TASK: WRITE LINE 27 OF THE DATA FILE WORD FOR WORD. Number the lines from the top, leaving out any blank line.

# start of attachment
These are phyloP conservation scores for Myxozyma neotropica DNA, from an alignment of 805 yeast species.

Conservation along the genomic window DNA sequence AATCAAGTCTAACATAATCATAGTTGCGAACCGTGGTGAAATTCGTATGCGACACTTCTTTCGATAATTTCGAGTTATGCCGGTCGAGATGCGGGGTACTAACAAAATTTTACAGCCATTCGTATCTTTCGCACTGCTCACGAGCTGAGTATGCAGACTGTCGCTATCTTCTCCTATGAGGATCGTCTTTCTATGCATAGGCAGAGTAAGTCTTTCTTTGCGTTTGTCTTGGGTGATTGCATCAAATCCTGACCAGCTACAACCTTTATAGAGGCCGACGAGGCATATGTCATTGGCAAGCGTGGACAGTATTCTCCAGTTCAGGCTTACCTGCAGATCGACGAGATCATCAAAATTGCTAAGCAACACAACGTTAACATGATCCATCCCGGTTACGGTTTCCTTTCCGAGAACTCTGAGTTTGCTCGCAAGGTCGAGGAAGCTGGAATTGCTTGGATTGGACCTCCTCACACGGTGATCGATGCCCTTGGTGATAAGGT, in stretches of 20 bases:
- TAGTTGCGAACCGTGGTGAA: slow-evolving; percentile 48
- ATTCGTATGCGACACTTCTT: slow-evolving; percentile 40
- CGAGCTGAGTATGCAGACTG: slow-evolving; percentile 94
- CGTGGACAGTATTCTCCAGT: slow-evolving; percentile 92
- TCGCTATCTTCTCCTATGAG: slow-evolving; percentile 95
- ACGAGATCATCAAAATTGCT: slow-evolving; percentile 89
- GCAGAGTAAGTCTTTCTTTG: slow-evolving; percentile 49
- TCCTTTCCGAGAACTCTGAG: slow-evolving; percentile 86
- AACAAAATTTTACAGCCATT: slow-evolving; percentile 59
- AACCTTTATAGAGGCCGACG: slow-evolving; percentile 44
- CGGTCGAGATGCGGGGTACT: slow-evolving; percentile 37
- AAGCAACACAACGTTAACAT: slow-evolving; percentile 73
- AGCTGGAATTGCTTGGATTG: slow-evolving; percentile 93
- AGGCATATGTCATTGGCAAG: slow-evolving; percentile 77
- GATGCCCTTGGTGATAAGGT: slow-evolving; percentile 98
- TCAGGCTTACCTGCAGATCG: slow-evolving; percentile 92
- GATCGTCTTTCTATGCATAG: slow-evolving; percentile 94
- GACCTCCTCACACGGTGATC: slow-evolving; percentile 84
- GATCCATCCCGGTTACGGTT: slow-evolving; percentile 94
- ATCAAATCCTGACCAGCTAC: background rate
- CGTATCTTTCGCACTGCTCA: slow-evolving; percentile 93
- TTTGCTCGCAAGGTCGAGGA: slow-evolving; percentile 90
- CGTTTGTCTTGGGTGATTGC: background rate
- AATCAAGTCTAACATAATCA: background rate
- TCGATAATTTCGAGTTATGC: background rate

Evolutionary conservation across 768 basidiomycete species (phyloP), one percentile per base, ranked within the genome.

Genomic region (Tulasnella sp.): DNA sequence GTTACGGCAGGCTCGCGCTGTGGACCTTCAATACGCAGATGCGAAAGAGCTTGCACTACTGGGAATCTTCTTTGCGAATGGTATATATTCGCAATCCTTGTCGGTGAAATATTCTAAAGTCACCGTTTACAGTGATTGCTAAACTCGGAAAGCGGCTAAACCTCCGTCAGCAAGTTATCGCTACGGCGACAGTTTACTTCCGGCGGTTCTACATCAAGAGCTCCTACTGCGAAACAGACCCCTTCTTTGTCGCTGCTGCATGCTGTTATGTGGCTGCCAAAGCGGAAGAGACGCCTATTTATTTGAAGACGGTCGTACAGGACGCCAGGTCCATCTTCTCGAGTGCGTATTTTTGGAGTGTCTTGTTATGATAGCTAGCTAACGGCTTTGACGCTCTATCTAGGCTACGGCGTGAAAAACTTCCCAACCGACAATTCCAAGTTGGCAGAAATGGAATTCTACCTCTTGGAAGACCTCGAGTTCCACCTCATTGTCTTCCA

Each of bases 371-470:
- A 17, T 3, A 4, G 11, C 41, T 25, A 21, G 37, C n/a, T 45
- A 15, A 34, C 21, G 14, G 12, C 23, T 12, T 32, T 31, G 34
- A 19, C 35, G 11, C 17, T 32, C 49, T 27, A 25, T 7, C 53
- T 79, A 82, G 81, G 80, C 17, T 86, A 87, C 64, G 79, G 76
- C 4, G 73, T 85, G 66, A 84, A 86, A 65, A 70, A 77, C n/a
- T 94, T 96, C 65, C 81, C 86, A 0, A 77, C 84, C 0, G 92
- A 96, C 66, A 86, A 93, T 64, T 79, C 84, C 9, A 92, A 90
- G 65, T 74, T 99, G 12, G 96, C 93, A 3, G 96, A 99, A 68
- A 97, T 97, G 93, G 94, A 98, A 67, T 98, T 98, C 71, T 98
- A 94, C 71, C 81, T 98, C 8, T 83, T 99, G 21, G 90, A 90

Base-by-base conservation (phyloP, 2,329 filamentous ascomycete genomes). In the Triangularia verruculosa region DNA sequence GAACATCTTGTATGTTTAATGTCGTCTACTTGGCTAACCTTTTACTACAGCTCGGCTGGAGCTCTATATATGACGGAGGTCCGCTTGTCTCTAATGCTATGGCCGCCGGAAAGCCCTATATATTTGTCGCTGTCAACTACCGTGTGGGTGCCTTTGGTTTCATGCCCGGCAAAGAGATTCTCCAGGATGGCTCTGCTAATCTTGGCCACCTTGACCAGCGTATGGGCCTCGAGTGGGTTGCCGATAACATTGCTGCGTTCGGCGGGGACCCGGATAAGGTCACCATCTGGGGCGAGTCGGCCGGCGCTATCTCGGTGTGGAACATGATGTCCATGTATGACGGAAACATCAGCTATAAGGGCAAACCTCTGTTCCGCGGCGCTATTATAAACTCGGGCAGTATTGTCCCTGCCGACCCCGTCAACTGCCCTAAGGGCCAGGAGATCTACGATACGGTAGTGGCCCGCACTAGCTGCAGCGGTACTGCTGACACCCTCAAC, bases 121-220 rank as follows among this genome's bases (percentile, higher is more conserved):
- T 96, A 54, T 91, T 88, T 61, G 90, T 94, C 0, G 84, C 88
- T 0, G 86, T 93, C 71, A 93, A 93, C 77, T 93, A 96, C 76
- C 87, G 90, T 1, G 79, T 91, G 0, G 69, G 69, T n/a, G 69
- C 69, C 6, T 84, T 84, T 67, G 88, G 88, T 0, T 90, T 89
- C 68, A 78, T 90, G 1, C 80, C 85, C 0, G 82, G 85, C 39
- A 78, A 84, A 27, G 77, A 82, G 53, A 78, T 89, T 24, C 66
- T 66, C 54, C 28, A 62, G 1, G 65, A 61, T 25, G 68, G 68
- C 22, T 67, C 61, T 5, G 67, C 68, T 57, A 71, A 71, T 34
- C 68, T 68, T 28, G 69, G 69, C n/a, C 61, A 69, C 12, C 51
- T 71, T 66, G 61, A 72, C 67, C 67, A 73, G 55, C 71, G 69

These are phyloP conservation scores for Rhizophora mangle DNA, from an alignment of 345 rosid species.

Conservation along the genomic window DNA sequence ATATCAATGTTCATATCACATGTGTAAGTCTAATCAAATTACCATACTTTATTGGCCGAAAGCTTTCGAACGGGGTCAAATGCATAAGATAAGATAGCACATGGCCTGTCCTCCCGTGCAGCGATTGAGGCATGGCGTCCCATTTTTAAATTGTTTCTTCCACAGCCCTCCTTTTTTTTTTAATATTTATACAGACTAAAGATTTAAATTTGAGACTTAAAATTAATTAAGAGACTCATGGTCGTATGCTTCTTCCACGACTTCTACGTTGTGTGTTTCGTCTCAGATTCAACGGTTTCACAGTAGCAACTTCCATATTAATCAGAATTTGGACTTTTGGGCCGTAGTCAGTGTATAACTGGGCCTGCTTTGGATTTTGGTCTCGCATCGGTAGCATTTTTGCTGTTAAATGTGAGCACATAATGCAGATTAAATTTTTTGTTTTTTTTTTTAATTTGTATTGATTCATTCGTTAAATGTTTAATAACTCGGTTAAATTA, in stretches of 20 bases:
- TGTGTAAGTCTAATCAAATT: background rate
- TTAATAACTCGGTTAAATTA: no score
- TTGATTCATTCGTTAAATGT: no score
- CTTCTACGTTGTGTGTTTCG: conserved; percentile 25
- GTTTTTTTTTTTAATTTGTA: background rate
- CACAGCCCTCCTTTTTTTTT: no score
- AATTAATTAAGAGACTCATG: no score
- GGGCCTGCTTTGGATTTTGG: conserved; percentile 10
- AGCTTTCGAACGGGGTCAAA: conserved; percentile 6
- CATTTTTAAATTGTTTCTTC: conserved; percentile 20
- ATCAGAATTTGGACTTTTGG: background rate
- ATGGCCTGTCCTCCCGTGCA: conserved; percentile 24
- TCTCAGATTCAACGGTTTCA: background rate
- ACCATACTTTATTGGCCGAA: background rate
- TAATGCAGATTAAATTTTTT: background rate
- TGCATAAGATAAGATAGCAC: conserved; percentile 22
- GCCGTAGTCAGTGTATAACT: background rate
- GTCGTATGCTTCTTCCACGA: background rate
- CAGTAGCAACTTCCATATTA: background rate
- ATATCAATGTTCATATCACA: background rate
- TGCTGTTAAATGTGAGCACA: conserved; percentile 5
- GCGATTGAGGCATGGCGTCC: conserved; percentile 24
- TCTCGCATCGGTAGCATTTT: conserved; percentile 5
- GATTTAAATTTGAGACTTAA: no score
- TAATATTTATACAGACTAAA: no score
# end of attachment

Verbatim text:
- TCGATAATTTCGAGTTATGC: background rate